Warning: The US State Department wants you to be afraid…very afraid. A quick scan of their website shows that most of the world has been declared America-unfriendly due to 9/11 and the subsequent Iraq invasion. Last July, the State Department issued a blanket “worldwide caution” that warns US citizens overseas to keep a vigilant eye out for potential terrorist threats from hijackings, bombings, kidnappings, and suicide operations. “These may,” the advisory continues, “include clubs, restaurants, places of worship, schools, hotels…and beaches.” Remember, this includes the entire world, even France. Statistically speaking, you’re in the biggest danger of taking yourself out while traveling. Driving drunk, having unprotected sex, sailing aboard dodgy charter boats, riding mopeds, drug dealing and flying on rickety third-world charter planes all increase your chances of an early demise. And some surf locales are inherently more dangerous than others. Should you avoid them? Probably not. To quote a Hindu wise man: “Why do we tiptoe so carefully through life just to arrive safely at death’s door?” As a traveling surfer, your chances of dying in a terrorist attack are about the same or less than a shark attack. The following, however, are a few locales that might have empty surf for a reason. Proceed auspiciously.
Indonesia Indonesia is made up of 13,000 islands, 240 million people, 365 ethnic groups, 583 dialects, five major religions and a fragile patchwork democracy. Bureaucracy is rampant, corruption is endemic and most generalizations are futile. The country is 87 percent Muslim but that says little about how westerners are perceived and treated. Depending on the part of the 1700-mile-long archipelago you visit you could encounter friendly “hello meesters” or terrorist bombings, jungle rebels, religious violence or even pirates. Or all of the above. Cells of Jama’a Islamiya, the terrorist group accused of carrying out the Bali bombings and others, lurks in the shadow world of Indonesia under the very noses of unsuspecting tourists. More likely, however, the adventuring surfer runs a greater risk from unsafe traffic, leaky inter-island ferries and a full menu of diseases ranging from Dengue fever to TB. Medical treatment, if available at all, is generally substandard. That being said, the chance of scoring epic surf is generally worth the risk.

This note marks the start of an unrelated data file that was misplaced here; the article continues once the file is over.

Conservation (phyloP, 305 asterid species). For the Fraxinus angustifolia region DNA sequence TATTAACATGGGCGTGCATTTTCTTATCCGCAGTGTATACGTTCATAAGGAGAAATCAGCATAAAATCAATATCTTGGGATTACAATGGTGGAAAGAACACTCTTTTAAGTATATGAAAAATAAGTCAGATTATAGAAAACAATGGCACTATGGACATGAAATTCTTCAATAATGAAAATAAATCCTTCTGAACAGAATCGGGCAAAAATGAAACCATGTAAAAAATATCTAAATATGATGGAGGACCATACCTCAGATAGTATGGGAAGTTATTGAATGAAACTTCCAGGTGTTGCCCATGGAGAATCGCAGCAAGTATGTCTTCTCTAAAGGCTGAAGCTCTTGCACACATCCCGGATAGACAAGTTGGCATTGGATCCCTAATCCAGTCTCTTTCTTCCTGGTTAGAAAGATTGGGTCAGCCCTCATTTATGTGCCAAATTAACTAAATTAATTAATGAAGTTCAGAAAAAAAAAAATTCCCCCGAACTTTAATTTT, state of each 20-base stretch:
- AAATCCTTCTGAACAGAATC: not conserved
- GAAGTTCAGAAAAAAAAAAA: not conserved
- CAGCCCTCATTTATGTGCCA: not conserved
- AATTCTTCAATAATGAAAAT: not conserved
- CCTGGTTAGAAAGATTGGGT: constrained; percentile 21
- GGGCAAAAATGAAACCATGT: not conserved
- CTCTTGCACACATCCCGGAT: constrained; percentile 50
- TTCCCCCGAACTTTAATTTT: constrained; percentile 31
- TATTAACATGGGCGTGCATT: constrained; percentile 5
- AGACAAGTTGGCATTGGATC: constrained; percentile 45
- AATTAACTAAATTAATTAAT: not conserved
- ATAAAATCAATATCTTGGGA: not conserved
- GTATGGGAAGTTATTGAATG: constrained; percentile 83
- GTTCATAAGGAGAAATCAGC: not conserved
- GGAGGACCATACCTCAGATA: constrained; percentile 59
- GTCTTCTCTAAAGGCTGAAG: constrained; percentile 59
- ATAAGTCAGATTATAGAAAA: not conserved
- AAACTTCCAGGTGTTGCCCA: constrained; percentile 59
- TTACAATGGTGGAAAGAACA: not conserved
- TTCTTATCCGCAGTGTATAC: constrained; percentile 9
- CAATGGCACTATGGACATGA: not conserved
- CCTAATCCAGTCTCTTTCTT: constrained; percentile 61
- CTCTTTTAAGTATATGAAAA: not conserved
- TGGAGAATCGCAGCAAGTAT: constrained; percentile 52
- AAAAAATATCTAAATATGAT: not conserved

Mainland Mexico Mexico has long been the storied “south of the border” where a fleeing felon could conveniently disappear and shady pasts can be easily erased with a decent mordita paid to the right official. Of more concern to the travelling surfer, however, is the banditry and hijacking that is rife along certain sections of the mainland Mexican coast. In the past, traveling surfers have been robbed, beaten, raped and killed. The police are notoriously corrupt. At party towns like Mazatlan or Cabo San Lucas, drunken young foreign revelers are easy targets for pickpockets or underpaid police officers. Mexico City is especially life threatening with over 15,000 murders a year. There are “fast-food” kidnapping gangs who prey on tourists for their ATM and pin number. In the Chiapas Mountains the Zapatistas, heavily armed guerrillas, occasionally hit a tourist in the crossfire between themselves and the Mexican military. Advice: Learn some Spanish and keep a low profile.